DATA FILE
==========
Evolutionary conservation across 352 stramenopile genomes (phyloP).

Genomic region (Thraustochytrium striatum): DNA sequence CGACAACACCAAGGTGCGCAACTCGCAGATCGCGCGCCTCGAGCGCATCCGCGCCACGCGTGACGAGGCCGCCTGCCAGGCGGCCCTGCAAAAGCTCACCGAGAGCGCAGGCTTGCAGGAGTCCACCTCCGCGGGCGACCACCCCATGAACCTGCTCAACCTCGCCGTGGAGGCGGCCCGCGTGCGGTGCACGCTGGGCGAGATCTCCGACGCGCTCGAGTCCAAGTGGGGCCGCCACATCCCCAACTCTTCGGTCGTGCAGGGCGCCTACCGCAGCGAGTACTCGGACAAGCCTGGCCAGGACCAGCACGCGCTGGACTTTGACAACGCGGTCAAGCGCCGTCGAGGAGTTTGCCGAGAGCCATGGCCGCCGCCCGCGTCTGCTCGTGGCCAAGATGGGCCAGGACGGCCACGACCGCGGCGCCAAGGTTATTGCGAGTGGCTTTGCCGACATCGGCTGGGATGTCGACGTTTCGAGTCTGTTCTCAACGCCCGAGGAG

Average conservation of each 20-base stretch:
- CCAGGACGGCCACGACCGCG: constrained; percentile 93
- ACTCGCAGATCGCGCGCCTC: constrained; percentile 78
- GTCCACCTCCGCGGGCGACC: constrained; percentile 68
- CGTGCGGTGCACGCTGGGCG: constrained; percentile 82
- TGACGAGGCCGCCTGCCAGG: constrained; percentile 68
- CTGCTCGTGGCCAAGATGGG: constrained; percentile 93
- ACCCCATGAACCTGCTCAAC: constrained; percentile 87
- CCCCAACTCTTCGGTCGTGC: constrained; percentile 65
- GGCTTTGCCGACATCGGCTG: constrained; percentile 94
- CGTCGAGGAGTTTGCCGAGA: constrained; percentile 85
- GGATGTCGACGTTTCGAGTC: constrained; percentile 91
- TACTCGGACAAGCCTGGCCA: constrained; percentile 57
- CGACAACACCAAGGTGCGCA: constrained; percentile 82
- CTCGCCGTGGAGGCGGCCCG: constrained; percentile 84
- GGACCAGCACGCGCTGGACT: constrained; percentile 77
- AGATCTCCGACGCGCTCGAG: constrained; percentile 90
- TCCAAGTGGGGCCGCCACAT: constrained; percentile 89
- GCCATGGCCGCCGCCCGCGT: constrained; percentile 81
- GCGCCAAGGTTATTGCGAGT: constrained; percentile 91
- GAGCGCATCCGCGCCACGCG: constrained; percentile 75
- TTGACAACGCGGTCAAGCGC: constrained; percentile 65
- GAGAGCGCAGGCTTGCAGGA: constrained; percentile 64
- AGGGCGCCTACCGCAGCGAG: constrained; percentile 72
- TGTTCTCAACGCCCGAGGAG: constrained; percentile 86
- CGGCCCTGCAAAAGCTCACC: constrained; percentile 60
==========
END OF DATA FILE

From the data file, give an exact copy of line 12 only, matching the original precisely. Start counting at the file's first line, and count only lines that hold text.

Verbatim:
- GGCTTTGCCGACATCGGCTG: constrained; percentile 94